“With the news of the proposed railway line, and the advent of survey crews, land speculators and promoters arrived on the scene, and on good authority, it was learned that the railway line passing through the Buffalo Valley district was a possible location for a divisional point. Settlers arrived overnight and built their homes and businesses…”
“…Within the next year a decision was made to locate the divisional point at the little village of Radville a few miles downstream. Upon receipt of this news, the hopes and dreams of many of the businessmen who had spent their savings to establish themselves received a resounding blow. Growth of the little town halted.”
— Radville-Laurier The Yesteryears.*
Brooking is a tucked away place. A scarce five miles or so straight east of my farm, it is in between the Gap and the R.M. of Laurier, though technically it belongs in the latter. The region is a picturesque vale, named Buffalo Valley by the homesteaders, apparently because bison once roamed the area in huge numbers. Brooking, originally called Stowe, was supposed to be a big town. But when the CNR changed its plans, Brooking went bust just as fast as it had boomed. And boom it did. Lumber yards, a hotel, general store, dwelling places – Brooking had all the makings of a proper prairie town. But without the roundhouse, its originally hoped for raison d’être, Brooking petered out.
Sometimes I imagine what would have happened if Brooking had become the big town in the region instead of Radville, how it would have changed the landscape. There would have been a highway built to it. Its growth would have encroached upon the hills of the gentle valley. It would have made noise and bustle. It would have disturbed the peace of the gentle, secluded place. Perhaps it was for the best that a town never really got going there.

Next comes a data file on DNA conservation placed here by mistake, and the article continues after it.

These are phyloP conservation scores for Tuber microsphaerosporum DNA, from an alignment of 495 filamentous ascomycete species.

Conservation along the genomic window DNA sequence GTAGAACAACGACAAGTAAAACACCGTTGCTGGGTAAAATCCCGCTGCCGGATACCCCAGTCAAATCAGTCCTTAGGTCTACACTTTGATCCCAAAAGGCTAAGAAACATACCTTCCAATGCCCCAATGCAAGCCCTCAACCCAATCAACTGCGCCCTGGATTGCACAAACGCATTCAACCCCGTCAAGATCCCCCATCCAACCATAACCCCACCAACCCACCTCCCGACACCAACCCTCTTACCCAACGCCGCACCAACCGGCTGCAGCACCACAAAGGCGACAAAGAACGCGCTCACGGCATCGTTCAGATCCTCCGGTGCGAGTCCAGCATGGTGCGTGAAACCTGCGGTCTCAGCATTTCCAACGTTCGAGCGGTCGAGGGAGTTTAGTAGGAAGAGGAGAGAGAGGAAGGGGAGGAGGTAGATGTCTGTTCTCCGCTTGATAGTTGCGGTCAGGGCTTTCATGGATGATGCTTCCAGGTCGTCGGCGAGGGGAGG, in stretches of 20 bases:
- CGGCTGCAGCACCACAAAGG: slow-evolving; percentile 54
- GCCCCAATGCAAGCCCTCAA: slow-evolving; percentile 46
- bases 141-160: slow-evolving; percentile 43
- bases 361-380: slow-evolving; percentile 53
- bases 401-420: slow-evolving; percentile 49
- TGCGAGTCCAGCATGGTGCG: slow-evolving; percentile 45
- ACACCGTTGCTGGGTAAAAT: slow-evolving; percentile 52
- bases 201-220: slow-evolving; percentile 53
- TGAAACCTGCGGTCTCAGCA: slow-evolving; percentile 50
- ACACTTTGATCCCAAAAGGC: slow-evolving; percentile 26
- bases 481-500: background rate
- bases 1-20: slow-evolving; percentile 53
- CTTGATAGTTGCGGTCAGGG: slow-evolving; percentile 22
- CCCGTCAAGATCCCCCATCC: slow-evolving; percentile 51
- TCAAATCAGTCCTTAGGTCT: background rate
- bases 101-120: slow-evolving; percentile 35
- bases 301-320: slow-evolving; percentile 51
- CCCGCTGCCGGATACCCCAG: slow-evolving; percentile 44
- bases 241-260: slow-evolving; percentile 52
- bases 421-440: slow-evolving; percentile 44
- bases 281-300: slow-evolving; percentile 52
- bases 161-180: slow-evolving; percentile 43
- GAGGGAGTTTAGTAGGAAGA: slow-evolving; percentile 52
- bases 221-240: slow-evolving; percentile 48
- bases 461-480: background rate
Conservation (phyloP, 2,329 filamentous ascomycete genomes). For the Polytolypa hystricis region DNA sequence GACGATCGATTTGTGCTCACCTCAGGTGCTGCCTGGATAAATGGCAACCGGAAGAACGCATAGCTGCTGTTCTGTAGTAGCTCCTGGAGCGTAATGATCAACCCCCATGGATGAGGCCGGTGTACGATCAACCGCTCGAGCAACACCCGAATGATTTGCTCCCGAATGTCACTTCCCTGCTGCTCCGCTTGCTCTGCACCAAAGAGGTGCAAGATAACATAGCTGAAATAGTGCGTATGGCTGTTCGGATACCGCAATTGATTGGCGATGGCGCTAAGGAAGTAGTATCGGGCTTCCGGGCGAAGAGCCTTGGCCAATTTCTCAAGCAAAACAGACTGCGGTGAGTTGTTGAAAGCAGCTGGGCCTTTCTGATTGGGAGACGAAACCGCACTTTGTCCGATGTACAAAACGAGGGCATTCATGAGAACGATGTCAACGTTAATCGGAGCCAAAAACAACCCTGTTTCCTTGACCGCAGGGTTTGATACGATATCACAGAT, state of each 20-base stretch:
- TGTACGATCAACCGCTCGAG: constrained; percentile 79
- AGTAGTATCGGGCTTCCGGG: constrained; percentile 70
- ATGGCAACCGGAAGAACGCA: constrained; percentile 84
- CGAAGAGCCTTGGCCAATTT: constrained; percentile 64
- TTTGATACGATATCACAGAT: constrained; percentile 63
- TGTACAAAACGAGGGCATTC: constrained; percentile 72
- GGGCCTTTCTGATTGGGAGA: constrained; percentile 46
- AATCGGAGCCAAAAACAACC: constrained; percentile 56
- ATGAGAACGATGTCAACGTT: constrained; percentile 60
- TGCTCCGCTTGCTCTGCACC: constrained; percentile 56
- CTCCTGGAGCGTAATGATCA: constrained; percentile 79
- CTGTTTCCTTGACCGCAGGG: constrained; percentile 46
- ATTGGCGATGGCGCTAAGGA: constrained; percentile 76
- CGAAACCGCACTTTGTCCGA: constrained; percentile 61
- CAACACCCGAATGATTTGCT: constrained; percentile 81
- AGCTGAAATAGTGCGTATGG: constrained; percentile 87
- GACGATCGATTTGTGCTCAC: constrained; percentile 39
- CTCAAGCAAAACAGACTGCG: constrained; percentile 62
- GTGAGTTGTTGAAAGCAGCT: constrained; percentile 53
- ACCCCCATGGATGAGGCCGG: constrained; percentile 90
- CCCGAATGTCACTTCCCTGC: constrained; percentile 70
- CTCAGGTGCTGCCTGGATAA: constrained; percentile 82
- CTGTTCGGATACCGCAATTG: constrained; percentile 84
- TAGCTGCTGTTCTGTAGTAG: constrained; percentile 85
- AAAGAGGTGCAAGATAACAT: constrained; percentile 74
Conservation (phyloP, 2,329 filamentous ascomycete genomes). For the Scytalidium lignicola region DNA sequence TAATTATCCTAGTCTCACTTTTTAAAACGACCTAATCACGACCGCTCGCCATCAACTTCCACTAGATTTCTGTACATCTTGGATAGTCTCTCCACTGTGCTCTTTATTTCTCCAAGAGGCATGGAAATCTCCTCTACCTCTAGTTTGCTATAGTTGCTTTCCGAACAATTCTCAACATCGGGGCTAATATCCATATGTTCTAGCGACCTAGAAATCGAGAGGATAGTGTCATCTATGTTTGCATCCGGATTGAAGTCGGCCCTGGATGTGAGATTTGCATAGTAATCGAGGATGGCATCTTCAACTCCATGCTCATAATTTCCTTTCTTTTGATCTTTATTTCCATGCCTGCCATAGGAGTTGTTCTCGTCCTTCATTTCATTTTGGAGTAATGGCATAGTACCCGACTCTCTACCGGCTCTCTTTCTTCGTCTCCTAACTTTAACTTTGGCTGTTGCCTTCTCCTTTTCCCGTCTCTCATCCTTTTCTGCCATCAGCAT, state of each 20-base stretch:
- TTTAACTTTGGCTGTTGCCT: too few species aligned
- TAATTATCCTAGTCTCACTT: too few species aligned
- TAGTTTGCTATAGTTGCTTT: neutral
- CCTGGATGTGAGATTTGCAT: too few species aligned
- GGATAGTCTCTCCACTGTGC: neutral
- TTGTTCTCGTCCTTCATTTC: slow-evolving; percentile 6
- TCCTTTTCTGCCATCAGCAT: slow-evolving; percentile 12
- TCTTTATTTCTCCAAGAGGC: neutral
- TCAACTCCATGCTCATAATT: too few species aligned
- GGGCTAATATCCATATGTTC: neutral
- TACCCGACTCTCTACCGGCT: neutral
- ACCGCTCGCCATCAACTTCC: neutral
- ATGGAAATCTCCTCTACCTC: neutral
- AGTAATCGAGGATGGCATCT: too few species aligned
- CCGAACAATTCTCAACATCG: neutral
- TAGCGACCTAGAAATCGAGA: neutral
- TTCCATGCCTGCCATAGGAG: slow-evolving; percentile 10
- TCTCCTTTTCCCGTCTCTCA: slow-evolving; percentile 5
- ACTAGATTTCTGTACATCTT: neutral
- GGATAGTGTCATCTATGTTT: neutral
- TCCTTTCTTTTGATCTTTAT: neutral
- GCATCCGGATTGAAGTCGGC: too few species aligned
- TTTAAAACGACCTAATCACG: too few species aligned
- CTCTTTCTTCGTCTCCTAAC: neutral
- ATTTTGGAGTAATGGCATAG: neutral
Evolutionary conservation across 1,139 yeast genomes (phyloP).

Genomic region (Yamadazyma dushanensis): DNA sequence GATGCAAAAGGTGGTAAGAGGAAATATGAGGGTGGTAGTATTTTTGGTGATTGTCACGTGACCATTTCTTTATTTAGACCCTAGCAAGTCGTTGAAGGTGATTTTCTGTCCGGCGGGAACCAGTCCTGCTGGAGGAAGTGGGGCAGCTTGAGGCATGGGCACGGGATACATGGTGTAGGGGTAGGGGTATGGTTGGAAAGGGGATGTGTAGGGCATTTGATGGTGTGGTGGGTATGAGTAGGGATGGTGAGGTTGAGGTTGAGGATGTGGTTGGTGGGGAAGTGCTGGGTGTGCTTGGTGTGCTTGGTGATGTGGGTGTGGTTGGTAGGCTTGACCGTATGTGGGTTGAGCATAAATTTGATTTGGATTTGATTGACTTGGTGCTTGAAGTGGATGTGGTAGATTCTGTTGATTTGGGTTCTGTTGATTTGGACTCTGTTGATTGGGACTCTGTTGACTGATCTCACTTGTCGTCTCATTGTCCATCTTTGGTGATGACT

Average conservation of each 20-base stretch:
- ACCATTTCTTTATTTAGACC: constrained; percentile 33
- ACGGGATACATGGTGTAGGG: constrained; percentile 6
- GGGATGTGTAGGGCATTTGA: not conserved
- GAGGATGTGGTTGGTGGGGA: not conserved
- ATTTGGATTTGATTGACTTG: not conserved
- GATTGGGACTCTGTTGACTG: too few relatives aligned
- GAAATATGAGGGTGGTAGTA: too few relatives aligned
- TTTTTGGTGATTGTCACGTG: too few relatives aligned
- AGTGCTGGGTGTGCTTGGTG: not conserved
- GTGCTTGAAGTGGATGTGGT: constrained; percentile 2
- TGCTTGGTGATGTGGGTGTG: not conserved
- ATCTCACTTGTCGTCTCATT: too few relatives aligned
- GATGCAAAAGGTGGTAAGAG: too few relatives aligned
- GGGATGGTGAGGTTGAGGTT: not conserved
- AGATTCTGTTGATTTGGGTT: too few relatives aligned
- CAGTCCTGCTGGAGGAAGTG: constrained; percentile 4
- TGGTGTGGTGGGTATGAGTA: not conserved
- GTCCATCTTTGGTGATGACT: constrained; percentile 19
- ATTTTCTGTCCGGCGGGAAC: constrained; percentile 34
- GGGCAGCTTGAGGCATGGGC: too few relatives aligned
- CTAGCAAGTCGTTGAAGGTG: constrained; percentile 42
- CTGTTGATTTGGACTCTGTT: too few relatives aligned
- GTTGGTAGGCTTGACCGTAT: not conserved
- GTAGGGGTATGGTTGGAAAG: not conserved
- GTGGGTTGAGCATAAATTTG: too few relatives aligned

And yet, much evidence still abounds which reveals the hopes of its settlers a century ago. A couple of houses remain. Buffalo Valley School, originally a mile or so north of the village, was moved there in the ‘60s to serve as a community centre. On low ground, down by the creek, stands a forlorn but proud elevator. On the north side, the faded Wheat Pool insignia. On the west side, a splashy paint job from 15 years ago when a movie crew rolled in. But much of what was Brooking is now a field, the few scattered buildings a symbol of nostalgia on the part of landowners. They could tear them down, if they wanted to.
Perhaps most famous was the Brooking bridge. It was a cement bridge, a modest yet impressive feat of engineering built to span the creek (is it the Long Creek or the Gibson Creek? I’ve never really been sure, but have heard that the two meet at Brooking) in the winter of 1905-1906. It claimed the distinction of being the first cement bridge built in the province of Saskatchewan. Perhaps not the most thrilling “first” around, but as a youngster I was inordinately proud to live so near to such a unique landmark.
It’s gone now, partially washed away in the floods of 2011. The rest was taken out and replaced by giant steel culverts, which are a dime a dozen and nothing to even remark upon, except perhaps to say that it’s a shame to see them in place of the bridge. I never got around to photographing the bridge, taking for granted its continuing existence, so this grainy black and white photo will have to suffice. I always got a bit of thrill driving over that bridge. It was the first of its kind in the province, after all.